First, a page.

Last week, we were greeted by the disturbing news that DeepMind, an artificial intelligence subsidiary owned by Google’ s parent company Alphabet, is moving some of its healthcare activities into the newly formed Google Health.
This isn’t the first time that one of the tech giants has been accused of making misrepresentations to consumers, using sleight of hand and semantics to break its promises.
When Facebook acquired WhatsApp in 2014, it asserted that it would not connect the product with its core Facebook experience and that data would not be shared. But it quickly went back on this commitment, breaching the trust of users.
Now, Google’s DeepMind, a company that was given “legally inappropriate” access to 1.6m NHS patient records, according to a senior data protection adviser to the NHS, has breached our trust.
DeepMind has stressed that its current contracts, and the data they process, cannot move over to Google without the prior consent of its partner hospitals, who are the only ones who can decide how data is processed. But critics allege that the company has broken promises it made to patients.
The use of tech and big data in healthcare is a thorny issue. As a society, we want to support positive initiatives, such as the work that DeepMind has completed to improve patient care and help detect acute kidney injuries. The NHS is cash-strapped and looking to improve efficiency wherever it can, and tech plays a crucial role in this.
This has been echoed by health secretary Matt Hancock, who is set to invest more money into healthcare innovation and technology. And with a growing number of innovative “healthtech” startups, there are definitely opportunities for collaboration with the private sector.
However, when it comes to something as sensitive as our health, privacy is paramount, and effective patient safeguards are crucial.
When DeepMind was acquired by Google in 2014, the founders did try to put protections in place, such as appointing an independent reviewer panel in 2016 to scrutinise the company’s work in healthcare. It seems that they truly did intend to be an ethically sound business.
However, the recent absorption of DeepMind into Google Health has revealed that good intentions are not enough. Google has now said that this panel is not fit for purpose if DeepMind is to grow globally, and is disbanding it.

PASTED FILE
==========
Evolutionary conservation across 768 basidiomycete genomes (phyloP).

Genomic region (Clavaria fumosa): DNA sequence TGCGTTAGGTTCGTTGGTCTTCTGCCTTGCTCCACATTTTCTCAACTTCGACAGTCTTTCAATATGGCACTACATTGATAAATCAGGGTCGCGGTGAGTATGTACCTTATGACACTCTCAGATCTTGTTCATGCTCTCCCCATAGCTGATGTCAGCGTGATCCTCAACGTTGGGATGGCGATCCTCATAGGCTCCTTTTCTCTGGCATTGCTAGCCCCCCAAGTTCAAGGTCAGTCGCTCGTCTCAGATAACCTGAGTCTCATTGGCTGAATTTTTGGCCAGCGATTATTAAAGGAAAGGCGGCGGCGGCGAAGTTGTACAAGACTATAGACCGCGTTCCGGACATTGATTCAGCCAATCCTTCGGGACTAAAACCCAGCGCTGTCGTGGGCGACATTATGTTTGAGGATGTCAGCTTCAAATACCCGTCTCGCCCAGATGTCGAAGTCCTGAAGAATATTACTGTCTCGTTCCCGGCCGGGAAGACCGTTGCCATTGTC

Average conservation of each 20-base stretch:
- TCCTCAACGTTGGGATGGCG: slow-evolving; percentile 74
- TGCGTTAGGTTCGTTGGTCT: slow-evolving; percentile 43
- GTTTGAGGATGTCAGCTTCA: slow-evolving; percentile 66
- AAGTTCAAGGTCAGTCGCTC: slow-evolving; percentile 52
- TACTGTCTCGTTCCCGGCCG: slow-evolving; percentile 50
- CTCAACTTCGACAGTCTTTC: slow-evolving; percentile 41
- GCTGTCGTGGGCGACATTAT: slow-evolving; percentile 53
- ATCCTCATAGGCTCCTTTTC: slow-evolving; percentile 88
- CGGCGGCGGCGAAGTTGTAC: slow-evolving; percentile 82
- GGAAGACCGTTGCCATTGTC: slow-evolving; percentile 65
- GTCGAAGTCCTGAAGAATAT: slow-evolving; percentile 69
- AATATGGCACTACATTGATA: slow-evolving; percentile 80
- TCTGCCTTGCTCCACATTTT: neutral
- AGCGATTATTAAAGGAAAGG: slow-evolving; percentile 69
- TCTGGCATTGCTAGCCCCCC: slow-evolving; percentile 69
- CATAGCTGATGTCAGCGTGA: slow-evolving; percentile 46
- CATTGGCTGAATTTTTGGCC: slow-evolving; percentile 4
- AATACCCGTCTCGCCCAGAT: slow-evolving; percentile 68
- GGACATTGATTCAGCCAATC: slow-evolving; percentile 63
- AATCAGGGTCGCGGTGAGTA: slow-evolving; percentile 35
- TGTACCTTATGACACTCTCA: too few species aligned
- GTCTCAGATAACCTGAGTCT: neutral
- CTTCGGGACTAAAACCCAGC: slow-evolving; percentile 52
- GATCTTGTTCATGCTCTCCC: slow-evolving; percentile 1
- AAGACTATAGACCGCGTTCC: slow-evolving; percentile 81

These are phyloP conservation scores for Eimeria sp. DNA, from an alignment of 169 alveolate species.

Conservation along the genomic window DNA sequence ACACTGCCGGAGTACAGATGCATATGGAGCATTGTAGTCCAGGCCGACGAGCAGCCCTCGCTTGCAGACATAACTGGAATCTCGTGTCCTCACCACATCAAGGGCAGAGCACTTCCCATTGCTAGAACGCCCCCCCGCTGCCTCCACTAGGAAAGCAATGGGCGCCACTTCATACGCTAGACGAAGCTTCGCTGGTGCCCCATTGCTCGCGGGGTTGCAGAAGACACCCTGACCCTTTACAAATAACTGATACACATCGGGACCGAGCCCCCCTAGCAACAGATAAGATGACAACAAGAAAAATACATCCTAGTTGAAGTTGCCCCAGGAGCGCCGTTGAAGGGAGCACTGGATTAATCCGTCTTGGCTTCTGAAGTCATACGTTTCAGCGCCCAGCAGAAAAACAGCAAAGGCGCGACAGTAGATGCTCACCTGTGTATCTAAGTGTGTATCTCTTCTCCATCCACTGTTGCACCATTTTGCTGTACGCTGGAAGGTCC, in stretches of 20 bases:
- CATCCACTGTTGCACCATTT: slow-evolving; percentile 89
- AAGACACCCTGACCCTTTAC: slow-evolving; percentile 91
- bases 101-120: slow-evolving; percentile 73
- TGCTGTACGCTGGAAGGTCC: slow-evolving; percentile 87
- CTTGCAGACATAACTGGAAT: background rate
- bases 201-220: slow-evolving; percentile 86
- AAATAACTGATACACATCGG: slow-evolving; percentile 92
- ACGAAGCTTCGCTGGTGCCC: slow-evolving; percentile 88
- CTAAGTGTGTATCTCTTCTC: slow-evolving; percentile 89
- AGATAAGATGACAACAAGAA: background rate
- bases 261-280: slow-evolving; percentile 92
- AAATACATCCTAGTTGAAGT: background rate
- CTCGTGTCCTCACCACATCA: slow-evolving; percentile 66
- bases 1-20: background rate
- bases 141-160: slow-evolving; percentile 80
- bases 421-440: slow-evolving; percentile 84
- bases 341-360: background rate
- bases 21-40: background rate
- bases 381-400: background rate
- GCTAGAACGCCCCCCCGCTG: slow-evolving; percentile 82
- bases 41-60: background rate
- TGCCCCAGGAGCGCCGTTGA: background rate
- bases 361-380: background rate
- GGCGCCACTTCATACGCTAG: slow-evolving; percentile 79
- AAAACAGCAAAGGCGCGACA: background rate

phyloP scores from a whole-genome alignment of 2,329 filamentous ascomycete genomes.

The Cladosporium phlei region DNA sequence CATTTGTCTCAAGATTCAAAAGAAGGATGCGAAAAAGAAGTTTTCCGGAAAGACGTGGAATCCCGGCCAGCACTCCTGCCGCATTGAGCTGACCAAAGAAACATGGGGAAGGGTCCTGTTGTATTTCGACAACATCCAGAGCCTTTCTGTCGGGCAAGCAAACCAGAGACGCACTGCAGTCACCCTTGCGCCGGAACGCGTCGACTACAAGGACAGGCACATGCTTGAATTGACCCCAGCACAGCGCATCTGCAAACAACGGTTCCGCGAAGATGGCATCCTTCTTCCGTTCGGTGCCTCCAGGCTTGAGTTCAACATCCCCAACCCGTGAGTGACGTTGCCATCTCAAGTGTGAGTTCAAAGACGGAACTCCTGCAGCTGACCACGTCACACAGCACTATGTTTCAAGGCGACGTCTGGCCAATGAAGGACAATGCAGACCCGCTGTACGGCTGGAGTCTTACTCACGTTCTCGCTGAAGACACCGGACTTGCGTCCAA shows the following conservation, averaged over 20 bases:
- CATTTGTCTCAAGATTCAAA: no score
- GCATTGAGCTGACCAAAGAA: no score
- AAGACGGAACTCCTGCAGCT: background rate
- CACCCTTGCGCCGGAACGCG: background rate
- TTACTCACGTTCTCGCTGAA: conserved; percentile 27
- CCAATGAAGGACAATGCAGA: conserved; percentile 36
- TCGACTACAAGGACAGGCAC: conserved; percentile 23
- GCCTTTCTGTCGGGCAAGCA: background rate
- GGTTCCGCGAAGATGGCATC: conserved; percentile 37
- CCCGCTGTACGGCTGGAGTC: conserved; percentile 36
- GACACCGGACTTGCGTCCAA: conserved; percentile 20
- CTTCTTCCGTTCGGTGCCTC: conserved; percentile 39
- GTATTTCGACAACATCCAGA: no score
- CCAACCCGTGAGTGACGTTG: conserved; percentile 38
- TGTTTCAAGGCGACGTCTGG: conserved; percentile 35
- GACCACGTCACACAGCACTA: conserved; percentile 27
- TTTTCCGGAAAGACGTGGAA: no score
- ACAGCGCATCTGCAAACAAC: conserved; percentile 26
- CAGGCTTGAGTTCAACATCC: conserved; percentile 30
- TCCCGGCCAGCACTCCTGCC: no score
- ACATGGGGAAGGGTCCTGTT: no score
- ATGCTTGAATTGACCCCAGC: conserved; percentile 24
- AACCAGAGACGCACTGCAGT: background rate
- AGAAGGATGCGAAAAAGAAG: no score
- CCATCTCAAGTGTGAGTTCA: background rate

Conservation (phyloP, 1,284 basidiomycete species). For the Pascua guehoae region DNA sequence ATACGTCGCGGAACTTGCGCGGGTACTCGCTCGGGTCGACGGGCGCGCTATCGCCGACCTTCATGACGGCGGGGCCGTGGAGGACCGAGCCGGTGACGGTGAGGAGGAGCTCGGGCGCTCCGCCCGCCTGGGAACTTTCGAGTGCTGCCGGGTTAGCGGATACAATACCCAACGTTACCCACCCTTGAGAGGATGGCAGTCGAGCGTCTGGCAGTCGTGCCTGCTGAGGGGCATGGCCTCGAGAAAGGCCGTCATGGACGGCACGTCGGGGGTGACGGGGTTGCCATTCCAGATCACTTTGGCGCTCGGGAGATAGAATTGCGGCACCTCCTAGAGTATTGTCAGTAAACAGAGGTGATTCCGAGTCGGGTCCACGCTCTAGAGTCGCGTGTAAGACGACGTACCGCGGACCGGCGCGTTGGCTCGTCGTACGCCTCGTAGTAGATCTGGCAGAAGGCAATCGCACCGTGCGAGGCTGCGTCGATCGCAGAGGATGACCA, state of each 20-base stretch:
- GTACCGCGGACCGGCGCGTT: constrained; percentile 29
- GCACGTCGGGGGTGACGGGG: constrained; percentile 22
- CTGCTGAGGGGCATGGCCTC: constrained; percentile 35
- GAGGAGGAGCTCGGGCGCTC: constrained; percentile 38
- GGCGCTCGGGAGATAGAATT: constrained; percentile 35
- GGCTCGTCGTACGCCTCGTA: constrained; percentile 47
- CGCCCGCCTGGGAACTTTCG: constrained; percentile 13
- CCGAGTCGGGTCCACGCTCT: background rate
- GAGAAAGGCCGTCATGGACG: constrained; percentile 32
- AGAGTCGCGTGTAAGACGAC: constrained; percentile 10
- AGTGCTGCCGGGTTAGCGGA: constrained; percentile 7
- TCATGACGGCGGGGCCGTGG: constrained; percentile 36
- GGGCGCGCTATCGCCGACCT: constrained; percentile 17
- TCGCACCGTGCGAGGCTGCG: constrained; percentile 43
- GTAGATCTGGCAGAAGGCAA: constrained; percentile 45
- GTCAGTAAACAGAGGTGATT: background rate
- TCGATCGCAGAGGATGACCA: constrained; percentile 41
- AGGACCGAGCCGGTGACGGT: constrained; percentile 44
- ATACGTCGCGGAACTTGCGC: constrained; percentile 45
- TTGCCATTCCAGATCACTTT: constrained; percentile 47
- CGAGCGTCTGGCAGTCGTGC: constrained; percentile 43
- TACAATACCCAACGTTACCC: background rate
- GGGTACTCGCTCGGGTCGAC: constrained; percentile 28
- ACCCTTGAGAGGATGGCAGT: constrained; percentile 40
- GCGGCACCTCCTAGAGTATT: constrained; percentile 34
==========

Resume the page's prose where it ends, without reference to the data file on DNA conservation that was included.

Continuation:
My suspicion would be that, amid mounting losses in the DeepMind division, there has been pressure to create economic returns for Alphabet. Alphabet’s profits ultimately win out over the good intentions of the DeepMind team, largely at the expense of the end user, as it is our data at risk.
We will most likely never know exactly what happened, but given the revelations about murky business practices and questionable attitudes towards user data at the big tech firms, you’d be justified in suspecting that, perhaps, somewhere deep inside Google, there might have been a team of people who had always planned for this to happen.
Positioning the DeepMind brand as a quasi-research centre gave the subsidiary a chance to develop market opportunities and get access to partnerships and data that Google itself could not access directly, due to public opinion about its ethics.
And even if this wasn’t a deliberate strategy, the result is the same: DeepMind has broken its pledge that “data will never be connected to Google accounts or services”.
I still believe that it is possible for the Silicon Valley giants to do good, even in sensitive areas like healthcare. But somewhere along the road, these businesses have lost their way. We are placing ever more trust in them, and it is disappointing to see our trust broken time and again. It needs to end.
As business leaders in the tech world, we should pledge that 2019 will be the year of making society the number one priority, even at the cost of growth in profitability. Do this, and these Silicon Valley giants can become an enduring force for good.
But if they keep taking advantage of their power, the future will be very different for these tech powerhouses. Consumers will not tolerate being lied to over and over again.